Our speaker for March is Dr. Chris Pritchet, is a Professor in the Department of Physics and Astronomy at the University of Victoria. Chris studies supernovae -explosions of stars that are visible across the Universe. Outside astronomy, his passions are music, canoeing, back-country skiing, and film.
Chris’ topic is Supernovae and the Mystery of Dark Energy:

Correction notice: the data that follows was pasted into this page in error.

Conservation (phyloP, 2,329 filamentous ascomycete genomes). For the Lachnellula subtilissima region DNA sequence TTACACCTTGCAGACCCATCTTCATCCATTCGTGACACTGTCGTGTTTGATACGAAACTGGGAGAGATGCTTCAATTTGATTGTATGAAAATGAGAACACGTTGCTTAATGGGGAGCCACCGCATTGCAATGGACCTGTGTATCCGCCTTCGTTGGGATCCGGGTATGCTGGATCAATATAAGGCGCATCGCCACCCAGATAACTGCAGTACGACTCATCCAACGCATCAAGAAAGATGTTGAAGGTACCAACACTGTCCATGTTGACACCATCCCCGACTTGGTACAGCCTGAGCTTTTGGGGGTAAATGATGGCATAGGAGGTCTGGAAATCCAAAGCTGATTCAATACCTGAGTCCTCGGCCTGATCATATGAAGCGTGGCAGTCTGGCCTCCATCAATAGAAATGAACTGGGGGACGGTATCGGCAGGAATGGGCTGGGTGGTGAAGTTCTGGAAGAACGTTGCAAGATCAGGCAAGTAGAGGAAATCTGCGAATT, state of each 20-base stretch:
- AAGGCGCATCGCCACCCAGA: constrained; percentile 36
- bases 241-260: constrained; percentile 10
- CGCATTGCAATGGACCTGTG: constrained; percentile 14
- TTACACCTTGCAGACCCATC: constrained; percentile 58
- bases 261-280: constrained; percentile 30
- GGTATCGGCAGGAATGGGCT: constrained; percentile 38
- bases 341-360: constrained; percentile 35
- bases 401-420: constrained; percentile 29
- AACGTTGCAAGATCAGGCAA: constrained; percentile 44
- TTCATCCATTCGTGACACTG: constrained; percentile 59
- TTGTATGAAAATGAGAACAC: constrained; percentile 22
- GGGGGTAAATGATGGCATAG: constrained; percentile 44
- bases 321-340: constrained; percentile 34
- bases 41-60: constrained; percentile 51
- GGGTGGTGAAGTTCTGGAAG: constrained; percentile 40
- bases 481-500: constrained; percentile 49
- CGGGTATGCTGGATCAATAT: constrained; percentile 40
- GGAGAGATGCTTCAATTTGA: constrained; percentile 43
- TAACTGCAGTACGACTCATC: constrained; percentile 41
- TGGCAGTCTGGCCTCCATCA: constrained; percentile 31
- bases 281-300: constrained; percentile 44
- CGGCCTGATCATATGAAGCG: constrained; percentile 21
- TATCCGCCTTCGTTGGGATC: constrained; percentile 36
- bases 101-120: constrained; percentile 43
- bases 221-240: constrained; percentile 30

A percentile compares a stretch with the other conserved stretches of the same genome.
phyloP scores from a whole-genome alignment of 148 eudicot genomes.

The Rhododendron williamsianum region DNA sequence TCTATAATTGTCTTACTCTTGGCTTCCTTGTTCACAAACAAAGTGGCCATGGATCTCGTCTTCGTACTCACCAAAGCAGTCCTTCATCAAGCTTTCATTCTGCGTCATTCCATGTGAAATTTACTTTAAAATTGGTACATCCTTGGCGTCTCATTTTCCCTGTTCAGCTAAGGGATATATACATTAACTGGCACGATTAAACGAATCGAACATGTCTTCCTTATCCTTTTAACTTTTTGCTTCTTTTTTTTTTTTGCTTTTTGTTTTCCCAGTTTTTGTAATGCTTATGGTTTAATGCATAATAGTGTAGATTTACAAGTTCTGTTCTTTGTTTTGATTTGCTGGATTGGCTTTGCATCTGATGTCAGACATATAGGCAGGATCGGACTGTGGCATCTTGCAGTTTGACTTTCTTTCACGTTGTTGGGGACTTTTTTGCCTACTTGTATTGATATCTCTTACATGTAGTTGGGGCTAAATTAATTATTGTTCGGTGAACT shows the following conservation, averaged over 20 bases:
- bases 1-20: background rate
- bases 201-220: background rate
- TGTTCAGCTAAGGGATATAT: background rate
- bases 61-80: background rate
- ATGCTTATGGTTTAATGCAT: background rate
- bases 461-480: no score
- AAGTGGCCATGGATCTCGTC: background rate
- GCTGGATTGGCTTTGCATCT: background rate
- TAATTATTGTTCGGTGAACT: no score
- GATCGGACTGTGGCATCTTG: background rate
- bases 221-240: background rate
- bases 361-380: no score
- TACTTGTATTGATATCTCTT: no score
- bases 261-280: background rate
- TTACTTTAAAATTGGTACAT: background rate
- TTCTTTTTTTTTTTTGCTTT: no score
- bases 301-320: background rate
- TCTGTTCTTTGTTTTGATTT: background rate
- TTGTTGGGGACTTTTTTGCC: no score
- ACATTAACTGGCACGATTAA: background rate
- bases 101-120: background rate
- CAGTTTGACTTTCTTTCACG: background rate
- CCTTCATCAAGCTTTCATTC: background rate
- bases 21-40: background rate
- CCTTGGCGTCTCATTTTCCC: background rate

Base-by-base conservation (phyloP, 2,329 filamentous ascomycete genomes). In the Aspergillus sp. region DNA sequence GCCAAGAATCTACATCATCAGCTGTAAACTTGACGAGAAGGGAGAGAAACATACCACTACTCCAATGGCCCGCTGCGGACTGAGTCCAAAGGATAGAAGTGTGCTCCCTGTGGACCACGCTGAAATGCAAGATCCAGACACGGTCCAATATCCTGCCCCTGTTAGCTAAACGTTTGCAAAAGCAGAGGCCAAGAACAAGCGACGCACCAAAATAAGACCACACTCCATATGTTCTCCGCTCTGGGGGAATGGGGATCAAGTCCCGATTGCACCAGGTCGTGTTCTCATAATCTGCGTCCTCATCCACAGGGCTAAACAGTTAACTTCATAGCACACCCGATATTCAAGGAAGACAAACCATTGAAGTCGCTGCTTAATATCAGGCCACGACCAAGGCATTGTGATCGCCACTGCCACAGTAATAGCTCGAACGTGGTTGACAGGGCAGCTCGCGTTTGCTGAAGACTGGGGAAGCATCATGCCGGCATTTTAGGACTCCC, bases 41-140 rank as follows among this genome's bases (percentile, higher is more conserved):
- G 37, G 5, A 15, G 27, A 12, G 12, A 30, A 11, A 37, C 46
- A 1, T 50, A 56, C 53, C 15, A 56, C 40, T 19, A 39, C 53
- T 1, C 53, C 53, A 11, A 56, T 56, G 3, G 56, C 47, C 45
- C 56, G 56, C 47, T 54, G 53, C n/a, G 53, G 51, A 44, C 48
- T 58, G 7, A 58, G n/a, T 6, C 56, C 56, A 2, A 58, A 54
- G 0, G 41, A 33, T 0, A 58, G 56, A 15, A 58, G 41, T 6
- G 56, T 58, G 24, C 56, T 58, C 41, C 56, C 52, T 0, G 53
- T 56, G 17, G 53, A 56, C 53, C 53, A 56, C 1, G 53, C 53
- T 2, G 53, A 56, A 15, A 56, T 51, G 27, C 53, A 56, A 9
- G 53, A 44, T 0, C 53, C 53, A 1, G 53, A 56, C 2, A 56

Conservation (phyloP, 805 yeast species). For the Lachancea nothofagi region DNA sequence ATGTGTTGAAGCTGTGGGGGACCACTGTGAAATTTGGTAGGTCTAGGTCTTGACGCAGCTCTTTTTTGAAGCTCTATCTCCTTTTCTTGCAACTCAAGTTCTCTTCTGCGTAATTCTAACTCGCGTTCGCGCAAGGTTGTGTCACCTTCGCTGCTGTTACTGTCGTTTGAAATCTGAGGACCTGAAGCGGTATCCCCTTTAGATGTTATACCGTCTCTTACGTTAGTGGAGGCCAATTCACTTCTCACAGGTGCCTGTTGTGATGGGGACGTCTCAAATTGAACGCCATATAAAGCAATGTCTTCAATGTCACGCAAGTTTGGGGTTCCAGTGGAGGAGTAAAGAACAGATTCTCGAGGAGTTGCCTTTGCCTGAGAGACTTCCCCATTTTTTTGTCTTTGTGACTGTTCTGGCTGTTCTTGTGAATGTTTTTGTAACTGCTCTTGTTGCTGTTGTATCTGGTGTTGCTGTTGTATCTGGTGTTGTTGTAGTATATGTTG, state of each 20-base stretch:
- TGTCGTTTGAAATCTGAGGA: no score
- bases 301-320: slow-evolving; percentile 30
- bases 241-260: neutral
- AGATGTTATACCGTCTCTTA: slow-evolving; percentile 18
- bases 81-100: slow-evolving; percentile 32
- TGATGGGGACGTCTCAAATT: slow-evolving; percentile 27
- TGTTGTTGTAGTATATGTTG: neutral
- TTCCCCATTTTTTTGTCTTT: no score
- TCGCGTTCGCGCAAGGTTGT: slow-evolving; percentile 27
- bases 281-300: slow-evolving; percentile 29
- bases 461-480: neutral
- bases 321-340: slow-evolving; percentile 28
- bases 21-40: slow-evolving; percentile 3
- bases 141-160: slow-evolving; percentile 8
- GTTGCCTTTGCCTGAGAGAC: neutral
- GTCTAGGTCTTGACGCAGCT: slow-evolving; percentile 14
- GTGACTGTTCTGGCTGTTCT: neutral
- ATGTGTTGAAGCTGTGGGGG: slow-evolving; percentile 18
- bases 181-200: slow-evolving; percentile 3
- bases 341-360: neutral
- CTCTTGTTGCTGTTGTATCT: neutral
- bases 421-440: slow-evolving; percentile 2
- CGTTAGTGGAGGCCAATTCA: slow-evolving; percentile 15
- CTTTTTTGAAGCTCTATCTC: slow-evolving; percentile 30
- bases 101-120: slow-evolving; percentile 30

The Universe is filled with a mysterious energy that causes it to expand at an ever increasing rate. The nature of this “dark energy”(not to be confused with dark matter) is completely unknown, andrepresents perhaps the greatest challenge to face Physics andAstronomy in the past century. Canada and France leadthe world in the quest to understand dark energy, thanks to our largetelescopes in Hawaii and Chile. These telescopes are used to discoverlarge numbers of faint, very distant supernova explosions, whose lighthas been travelling across space for more than half of the age of theUniverse. From these supernovae, it is possible to probe the geometryof the Universe, and detect the signature of dark energy (a small butsignificant dimming of light), with a precision that has never beforebeen attained. In this talk, Chris will focus on the telescopes that make this projectpossible, and a simple picture of how our observations measure andconstrain dark energy.